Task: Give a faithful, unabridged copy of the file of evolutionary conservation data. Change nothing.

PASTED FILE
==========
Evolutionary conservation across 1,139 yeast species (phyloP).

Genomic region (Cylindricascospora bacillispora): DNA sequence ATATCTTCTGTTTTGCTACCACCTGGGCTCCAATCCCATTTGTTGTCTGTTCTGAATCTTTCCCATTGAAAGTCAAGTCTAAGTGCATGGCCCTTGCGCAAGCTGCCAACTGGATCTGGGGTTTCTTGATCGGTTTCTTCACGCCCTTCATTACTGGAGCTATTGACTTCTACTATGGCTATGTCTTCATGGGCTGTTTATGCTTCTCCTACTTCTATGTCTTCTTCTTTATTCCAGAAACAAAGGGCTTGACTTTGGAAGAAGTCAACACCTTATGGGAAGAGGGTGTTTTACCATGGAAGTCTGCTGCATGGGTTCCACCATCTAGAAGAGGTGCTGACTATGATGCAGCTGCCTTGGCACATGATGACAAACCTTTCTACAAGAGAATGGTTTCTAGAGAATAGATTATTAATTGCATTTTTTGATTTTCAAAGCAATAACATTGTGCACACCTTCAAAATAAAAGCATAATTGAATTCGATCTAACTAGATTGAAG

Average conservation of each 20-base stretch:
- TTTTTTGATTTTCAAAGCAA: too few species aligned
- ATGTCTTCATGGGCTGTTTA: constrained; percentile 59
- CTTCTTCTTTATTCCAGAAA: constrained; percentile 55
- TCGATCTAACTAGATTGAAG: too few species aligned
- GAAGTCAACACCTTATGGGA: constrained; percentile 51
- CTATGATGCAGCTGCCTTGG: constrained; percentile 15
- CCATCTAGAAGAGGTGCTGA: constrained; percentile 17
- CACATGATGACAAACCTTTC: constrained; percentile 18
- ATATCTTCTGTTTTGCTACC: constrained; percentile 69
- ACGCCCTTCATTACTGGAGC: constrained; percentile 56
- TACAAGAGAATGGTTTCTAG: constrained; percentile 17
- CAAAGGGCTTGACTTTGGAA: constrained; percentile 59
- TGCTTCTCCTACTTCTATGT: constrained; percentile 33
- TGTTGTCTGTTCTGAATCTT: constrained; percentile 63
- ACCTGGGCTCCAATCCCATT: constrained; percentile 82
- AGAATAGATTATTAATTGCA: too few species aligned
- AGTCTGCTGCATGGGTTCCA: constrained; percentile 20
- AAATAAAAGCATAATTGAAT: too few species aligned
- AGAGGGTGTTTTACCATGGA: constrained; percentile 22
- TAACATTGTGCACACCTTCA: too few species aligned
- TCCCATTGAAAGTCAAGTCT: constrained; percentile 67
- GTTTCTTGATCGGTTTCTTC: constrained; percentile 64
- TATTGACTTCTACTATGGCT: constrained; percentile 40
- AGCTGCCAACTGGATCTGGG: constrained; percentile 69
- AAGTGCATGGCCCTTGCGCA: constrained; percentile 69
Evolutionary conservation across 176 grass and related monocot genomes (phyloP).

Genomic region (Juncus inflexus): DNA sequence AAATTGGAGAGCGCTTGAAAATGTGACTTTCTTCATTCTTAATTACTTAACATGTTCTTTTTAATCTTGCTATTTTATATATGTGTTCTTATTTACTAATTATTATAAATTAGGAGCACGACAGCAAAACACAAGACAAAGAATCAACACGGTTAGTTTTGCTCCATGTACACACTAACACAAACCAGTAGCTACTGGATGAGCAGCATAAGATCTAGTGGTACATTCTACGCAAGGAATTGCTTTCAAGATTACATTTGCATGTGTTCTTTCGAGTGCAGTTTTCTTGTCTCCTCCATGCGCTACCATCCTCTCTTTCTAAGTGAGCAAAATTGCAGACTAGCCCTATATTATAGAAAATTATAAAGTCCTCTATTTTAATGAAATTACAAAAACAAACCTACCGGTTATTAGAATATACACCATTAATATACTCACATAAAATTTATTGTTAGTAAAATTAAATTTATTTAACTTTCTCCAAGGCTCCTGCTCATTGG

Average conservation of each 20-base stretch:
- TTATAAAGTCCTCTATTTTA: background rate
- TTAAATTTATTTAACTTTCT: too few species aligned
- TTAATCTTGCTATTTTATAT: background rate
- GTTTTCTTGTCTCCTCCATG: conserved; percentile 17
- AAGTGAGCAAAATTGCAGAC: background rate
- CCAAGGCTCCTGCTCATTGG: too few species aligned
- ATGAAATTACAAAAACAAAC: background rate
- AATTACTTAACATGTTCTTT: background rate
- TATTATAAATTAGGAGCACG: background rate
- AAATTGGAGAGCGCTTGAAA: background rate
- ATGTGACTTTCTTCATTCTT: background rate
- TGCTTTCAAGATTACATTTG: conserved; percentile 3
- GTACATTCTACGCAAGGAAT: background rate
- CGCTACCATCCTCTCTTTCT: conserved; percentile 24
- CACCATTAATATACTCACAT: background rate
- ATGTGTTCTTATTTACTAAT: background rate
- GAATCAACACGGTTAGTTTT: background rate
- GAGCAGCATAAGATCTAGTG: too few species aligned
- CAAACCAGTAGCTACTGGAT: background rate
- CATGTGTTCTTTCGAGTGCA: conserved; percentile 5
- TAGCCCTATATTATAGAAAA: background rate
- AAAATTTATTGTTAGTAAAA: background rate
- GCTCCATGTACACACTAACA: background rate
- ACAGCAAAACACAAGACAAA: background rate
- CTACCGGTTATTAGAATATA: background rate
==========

Evolutionary conservation across 1,139 yeast species (phyloP).

Genomic region (Cylindricascospora bacillispora): DNA sequence ATATCTTCTGTTTTGCTACCACCTGGGCTCCAATCCCATTTGTTGTCTGTTCTGAATCTTTCCCATTGAAAGTCAAGTCTAAGTGCATGGCCCTTGCGCAAGCTGCCAACTGGATCTGGGGTTTCTTGATCGGTTTCTTCACGCCCTTCATTACTGGAGCTATTGACTTCTACTATGGCTATGTCTTCATGGGCTGTTTATGCTTCTCCTACTTCTATGTCTTCTTCTTTATTCCAGAAACAAAGGGCTTGACTTTGGAAGAAGTCAACACCTTATGGGAAGAGGGTGTTTTACCATGGAAGTCTGCTGCATGGGTTCCACCATCTAGAAGAGGTGCTGACTATGATGCAGCTGCCTTGGCACATGATGACAAACCTTTCTACAAGAGAATGGTTTCTAGAGAATAGATTATTAATTGCATTTTTTGATTTTCAAAGCAATAACATTGTGCACACCTTCAAAATAAAAGCATAATTGAATTCGATCTAACTAGATTGAAG

Average conservation of each 20-base stretch:
- TTTTTTGATTTTCAAAGCAA: too few species aligned
- ATGTCTTCATGGGCTGTTTA: constrained; percentile 59
- CTTCTTCTTTATTCCAGAAA: constrained; percentile 55
- TCGATCTAACTAGATTGAAG: too few species aligned
- GAAGTCAACACCTTATGGGA: constrained; percentile 51
- CTATGATGCAGCTGCCTTGG: constrained; percentile 15
- CCATCTAGAAGAGGTGCTGA: constrained; percentile 17
- CACATGATGACAAACCTTTC: constrained; percentile 18
- ATATCTTCTGTTTTGCTACC: constrained; percentile 69
- ACGCCCTTCATTACTGGAGC: constrained; percentile 56
- TACAAGAGAATGGTTTCTAG: constrained; percentile 17
- CAAAGGGCTTGACTTTGGAA: constrained; percentile 59
- TGCTTCTCCTACTTCTATGT: constrained; percentile 33
- TGTTGTCTGTTCTGAATCTT: constrained; percentile 63
- ACCTGGGCTCCAATCCCATT: constrained; percentile 82
- AGAATAGATTATTAATTGCA: too few species aligned
- AGTCTGCTGCATGGGTTCCA: constrained; percentile 20
- AAATAAAAGCATAATTGAAT: too few species aligned
- AGAGGGTGTTTTACCATGGA: constrained; percentile 22
- TAACATTGTGCACACCTTCA: too few species aligned
- TCCCATTGAAAGTCAAGTCT: constrained; percentile 67
- GTTTCTTGATCGGTTTCTTC: constrained; percentile 64
- TATTGACTTCTACTATGGCT: constrained; percentile 40
- AGCTGCCAACTGGATCTGGG: constrained; percentile 69
- AAGTGCATGGCCCTTGCGCA: constrained; percentile 69
Evolutionary conservation across 176 grass and related monocot genomes (phyloP).

Genomic region (Juncus inflexus): DNA sequence AAATTGGAGAGCGCTTGAAAATGTGACTTTCTTCATTCTTAATTACTTAACATGTTCTTTTTAATCTTGCTATTTTATATATGTGTTCTTATTTACTAATTATTATAAATTAGGAGCACGACAGCAAAACACAAGACAAAGAATCAACACGGTTAGTTTTGCTCCATGTACACACTAACACAAACCAGTAGCTACTGGATGAGCAGCATAAGATCTAGTGGTACATTCTACGCAAGGAATTGCTTTCAAGATTACATTTGCATGTGTTCTTTCGAGTGCAGTTTTCTTGTCTCCTCCATGCGCTACCATCCTCTCTTTCTAAGTGAGCAAAATTGCAGACTAGCCCTATATTATAGAAAATTATAAAGTCCTCTATTTTAATGAAATTACAAAAACAAACCTACCGGTTATTAGAATATACACCATTAATATACTCACATAAAATTTATTGTTAGTAAAATTAAATTTATTTAACTTTCTCCAAGGCTCCTGCTCATTGG

Average conservation of each 20-base stretch:
- TTATAAAGTCCTCTATTTTA: background rate
- TTAAATTTATTTAACTTTCT: too few species aligned
- TTAATCTTGCTATTTTATAT: background rate
- GTTTTCTTGTCTCCTCCATG: conserved; percentile 17
- AAGTGAGCAAAATTGCAGAC: background rate
- CCAAGGCTCCTGCTCATTGG: too few species aligned
- ATGAAATTACAAAAACAAAC: background rate
- AATTACTTAACATGTTCTTT: background rate
- TATTATAAATTAGGAGCACG: background rate
- AAATTGGAGAGCGCTTGAAA: background rate
- ATGTGACTTTCTTCATTCTT: background rate
- TGCTTTCAAGATTACATTTG: conserved; percentile 3
- GTACATTCTACGCAAGGAAT: background rate
- CGCTACCATCCTCTCTTTCT: conserved; percentile 24
- CACCATTAATATACTCACAT: background rate
- ATGTGTTCTTATTTACTAAT: background rate
- GAATCAACACGGTTAGTTTT: background rate
- GAGCAGCATAAGATCTAGTG: too few species aligned
- CAAACCAGTAGCTACTGGAT: background rate
- CATGTGTTCTTTCGAGTGCA: conserved; percentile 5
- TAGCCCTATATTATAGAAAA: background rate
- AAAATTTATTGTTAGTAAAA: background rate
- GCTCCATGTACACACTAACA: background rate
- ACAGCAAAACACAAGACAAA: background rate
- CTACCGGTTATTAGAATATA: background rate